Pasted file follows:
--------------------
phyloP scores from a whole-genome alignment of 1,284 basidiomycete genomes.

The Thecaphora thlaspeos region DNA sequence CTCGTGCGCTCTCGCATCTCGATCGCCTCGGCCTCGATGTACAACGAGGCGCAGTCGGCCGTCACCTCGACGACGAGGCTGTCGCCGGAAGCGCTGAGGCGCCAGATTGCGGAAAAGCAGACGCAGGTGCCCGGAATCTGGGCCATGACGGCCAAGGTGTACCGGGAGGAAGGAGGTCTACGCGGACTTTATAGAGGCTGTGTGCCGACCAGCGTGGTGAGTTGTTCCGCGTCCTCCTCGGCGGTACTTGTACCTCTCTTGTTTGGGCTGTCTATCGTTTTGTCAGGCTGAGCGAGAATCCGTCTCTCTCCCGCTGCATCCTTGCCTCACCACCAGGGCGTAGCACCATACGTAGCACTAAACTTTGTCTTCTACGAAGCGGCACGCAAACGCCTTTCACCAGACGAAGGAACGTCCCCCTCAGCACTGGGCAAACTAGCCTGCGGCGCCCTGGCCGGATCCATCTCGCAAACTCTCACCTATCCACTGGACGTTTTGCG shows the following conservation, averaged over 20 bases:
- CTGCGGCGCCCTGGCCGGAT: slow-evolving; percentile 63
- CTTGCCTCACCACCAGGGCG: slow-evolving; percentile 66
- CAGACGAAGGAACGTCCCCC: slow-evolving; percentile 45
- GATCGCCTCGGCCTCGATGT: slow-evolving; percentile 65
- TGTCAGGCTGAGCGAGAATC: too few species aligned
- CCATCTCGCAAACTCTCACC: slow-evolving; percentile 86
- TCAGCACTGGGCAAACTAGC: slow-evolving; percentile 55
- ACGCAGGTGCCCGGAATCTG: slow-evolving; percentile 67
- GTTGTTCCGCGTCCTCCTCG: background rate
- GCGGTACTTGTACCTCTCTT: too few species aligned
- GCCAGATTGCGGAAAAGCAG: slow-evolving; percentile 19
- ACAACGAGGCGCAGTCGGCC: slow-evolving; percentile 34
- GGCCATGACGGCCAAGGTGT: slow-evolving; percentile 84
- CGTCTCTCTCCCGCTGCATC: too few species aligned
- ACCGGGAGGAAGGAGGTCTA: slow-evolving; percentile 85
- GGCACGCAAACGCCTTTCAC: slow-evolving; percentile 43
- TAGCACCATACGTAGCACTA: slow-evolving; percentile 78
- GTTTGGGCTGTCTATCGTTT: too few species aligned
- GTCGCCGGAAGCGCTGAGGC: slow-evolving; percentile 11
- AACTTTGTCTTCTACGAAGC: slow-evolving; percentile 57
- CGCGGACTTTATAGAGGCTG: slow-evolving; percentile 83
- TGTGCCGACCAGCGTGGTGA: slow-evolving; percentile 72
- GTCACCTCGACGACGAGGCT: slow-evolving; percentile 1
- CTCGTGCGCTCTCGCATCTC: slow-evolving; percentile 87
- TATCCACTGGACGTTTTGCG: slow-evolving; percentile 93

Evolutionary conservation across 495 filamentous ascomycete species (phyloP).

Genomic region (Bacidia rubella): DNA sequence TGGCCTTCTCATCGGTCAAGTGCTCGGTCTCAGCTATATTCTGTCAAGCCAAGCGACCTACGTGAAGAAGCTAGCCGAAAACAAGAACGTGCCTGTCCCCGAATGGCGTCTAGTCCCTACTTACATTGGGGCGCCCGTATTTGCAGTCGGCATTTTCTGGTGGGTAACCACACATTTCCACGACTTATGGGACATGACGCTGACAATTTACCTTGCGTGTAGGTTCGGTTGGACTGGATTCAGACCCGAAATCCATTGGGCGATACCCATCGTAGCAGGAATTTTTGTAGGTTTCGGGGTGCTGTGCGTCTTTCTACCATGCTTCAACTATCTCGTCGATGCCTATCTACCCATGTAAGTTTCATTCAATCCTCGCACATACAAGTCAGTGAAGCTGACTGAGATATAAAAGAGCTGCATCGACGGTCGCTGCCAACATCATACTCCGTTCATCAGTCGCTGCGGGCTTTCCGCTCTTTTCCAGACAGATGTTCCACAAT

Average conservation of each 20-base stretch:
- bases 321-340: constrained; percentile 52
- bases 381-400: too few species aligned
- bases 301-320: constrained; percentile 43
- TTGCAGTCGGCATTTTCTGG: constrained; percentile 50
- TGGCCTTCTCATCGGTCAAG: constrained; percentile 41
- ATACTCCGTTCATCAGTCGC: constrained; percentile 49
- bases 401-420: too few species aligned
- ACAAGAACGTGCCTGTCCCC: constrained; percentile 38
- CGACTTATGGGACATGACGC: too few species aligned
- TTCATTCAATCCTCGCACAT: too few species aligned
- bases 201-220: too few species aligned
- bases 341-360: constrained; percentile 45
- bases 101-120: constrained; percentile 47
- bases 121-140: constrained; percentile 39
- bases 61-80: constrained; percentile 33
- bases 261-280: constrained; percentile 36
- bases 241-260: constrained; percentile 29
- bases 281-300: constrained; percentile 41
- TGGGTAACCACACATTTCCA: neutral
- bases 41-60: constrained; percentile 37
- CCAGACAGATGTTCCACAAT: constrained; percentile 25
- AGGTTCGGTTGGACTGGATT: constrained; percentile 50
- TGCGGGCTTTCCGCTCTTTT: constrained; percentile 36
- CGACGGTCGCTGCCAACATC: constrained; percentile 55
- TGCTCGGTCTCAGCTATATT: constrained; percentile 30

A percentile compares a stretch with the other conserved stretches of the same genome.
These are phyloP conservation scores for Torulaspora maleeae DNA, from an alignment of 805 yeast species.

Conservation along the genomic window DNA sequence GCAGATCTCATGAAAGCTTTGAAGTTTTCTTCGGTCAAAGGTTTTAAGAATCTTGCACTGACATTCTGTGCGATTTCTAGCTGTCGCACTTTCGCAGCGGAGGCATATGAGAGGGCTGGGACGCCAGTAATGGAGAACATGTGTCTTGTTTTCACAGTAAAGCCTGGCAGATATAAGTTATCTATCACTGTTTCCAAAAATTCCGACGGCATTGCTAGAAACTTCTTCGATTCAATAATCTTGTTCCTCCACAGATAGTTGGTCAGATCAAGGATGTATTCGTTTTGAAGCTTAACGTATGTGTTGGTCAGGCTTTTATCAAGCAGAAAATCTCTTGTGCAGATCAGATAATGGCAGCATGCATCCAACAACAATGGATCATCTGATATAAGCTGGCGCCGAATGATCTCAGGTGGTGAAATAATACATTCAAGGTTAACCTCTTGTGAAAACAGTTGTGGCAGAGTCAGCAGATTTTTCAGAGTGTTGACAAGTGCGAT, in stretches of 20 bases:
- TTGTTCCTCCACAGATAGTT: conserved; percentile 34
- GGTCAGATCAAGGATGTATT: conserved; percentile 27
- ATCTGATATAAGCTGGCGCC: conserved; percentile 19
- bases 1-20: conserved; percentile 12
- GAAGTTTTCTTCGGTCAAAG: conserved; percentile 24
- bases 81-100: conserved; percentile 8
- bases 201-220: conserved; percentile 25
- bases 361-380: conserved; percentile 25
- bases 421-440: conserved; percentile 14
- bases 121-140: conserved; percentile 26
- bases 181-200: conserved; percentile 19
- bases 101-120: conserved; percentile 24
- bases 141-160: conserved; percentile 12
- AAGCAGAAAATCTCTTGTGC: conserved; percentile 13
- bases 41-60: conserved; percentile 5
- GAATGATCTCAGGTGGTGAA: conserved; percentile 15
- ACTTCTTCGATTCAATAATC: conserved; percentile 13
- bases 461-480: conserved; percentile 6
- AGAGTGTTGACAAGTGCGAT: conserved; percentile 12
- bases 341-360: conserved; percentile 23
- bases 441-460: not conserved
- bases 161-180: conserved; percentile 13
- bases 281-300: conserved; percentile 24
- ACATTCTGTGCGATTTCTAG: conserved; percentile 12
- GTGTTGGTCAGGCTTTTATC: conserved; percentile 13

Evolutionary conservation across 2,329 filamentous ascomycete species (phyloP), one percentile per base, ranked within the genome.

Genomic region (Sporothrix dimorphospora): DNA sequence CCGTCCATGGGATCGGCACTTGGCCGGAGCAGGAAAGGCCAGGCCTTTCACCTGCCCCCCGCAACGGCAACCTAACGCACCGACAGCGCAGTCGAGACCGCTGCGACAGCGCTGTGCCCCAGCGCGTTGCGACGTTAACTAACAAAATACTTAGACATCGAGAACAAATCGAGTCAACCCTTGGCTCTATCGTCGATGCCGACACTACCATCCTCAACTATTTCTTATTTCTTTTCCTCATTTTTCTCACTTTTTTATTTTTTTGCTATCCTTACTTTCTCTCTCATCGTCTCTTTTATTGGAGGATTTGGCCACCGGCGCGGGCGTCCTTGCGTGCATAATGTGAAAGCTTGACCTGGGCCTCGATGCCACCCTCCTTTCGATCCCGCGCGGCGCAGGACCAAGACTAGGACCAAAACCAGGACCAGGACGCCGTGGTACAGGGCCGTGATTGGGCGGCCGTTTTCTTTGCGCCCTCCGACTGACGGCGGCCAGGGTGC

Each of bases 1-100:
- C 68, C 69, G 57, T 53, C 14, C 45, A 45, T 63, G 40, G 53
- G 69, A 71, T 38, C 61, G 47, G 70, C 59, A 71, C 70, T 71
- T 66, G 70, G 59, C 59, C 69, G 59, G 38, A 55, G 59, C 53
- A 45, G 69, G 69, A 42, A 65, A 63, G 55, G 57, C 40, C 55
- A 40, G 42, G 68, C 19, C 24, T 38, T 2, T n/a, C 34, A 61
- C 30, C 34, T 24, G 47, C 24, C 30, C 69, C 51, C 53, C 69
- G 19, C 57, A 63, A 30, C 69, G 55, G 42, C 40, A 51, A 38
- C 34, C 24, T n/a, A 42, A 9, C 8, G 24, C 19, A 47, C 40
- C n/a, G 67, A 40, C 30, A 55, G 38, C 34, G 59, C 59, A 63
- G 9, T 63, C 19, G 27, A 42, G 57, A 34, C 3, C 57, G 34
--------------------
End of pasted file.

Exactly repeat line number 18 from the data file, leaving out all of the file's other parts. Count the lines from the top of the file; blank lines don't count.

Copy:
- GGCACGCAAACGCCTTTCAC: slow-evolving; percentile 43